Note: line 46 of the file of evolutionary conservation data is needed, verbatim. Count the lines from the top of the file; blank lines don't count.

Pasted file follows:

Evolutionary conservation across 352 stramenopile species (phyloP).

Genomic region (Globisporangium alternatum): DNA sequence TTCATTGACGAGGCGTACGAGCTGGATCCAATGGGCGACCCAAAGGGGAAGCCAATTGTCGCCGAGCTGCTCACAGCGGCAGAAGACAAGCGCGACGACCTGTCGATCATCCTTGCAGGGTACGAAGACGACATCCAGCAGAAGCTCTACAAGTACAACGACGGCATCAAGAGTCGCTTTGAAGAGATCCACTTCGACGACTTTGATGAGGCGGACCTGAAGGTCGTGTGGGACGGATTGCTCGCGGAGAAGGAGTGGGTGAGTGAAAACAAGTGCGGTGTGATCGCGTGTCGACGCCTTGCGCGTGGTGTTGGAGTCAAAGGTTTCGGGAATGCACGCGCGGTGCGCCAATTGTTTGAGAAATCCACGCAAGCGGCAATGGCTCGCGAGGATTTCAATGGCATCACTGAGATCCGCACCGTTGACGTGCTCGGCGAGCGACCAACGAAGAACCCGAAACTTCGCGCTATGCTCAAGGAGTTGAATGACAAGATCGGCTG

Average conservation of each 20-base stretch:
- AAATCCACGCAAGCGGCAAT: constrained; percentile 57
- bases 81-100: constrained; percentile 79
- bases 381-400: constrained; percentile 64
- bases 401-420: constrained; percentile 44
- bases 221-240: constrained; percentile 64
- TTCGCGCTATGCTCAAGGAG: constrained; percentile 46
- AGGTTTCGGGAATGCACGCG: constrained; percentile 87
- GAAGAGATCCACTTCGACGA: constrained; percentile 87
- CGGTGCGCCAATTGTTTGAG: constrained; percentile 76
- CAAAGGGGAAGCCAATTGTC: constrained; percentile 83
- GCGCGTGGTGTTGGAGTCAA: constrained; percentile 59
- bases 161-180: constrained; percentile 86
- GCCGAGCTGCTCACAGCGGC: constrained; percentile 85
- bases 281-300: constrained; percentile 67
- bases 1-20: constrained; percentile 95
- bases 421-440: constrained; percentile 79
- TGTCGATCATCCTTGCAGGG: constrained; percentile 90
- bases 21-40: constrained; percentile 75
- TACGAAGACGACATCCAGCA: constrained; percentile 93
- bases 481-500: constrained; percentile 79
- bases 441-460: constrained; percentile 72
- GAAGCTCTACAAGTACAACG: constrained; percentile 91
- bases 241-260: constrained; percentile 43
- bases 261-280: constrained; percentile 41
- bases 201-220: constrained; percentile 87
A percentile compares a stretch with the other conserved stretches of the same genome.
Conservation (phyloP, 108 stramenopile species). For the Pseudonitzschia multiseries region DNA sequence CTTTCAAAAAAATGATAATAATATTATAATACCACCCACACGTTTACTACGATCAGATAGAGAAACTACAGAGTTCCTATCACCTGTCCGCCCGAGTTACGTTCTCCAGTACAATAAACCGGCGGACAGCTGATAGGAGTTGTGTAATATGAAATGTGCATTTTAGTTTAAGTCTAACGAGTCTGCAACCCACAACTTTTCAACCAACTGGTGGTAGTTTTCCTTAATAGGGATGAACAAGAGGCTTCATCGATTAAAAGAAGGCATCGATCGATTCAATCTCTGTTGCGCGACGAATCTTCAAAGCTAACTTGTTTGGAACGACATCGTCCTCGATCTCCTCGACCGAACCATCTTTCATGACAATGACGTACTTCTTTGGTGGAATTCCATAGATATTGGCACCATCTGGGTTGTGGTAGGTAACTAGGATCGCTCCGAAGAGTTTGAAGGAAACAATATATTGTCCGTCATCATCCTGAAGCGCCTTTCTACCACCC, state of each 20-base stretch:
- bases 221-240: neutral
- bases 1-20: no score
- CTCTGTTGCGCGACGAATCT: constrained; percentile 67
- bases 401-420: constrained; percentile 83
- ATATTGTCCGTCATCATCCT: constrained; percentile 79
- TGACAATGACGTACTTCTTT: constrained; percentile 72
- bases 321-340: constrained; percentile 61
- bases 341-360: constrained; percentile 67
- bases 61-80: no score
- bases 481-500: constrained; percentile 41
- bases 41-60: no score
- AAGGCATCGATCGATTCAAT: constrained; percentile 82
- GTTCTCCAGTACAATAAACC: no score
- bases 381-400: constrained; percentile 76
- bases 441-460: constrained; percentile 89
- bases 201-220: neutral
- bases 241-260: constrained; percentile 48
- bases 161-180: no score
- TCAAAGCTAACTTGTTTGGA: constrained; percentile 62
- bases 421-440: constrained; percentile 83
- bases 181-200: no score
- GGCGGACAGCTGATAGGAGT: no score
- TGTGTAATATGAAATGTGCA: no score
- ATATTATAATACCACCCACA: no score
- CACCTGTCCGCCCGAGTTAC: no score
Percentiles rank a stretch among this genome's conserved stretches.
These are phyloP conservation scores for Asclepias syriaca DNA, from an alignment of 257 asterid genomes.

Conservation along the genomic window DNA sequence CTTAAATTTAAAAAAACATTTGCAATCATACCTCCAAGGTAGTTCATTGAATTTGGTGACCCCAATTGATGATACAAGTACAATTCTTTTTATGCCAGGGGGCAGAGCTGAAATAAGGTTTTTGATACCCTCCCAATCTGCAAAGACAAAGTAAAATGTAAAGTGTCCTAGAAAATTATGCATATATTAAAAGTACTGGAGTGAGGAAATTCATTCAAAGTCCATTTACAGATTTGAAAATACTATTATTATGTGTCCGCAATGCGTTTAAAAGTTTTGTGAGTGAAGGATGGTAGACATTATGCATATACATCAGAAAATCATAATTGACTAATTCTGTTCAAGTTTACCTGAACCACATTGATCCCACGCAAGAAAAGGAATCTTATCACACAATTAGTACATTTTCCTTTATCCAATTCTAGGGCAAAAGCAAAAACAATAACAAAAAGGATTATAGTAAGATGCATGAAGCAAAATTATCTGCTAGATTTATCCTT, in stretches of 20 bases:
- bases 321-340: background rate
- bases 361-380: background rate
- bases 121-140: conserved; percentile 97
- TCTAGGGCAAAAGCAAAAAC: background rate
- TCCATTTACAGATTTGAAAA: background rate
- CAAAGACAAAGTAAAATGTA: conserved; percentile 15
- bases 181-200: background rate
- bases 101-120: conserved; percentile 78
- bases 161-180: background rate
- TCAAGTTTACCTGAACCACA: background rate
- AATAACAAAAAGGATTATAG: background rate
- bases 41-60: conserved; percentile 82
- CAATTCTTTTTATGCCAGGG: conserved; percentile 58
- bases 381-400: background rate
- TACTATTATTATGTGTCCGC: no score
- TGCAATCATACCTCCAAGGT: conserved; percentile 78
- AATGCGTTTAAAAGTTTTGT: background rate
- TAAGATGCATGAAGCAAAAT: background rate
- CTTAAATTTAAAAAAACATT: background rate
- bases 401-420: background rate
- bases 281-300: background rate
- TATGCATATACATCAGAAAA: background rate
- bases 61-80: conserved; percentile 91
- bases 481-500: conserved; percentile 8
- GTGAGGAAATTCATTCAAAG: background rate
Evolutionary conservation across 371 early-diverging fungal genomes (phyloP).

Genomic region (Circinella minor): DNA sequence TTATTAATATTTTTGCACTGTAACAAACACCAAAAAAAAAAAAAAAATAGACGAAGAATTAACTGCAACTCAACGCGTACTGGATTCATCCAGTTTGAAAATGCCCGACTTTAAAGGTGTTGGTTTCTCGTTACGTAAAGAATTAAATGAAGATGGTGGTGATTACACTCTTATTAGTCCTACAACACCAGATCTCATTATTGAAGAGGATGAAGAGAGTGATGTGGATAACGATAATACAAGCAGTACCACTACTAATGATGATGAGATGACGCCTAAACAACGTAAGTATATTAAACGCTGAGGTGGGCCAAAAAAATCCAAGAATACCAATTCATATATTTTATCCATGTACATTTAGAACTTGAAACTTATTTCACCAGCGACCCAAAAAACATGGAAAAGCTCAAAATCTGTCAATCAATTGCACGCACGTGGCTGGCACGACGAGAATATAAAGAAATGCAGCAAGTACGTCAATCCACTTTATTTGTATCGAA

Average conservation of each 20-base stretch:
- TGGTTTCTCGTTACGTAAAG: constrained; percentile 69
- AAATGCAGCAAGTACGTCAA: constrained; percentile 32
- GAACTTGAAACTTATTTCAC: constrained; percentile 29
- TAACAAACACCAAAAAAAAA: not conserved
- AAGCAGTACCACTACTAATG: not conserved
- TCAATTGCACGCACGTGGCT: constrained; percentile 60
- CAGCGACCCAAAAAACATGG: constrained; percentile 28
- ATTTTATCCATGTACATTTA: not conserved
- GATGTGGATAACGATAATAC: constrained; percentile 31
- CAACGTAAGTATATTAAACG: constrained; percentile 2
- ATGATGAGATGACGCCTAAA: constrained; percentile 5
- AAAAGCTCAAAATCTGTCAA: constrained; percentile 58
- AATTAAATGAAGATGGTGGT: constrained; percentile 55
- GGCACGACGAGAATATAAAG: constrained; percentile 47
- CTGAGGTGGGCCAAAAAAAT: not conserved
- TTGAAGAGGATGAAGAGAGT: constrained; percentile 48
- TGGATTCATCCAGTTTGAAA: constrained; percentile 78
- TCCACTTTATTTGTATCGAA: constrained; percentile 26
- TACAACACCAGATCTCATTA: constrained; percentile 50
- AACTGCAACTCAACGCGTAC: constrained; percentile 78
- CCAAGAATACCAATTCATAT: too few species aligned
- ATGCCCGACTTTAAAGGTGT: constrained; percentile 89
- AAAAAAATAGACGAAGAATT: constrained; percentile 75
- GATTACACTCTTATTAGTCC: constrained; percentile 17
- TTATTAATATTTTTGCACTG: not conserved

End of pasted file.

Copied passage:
- bases 201-220: neutral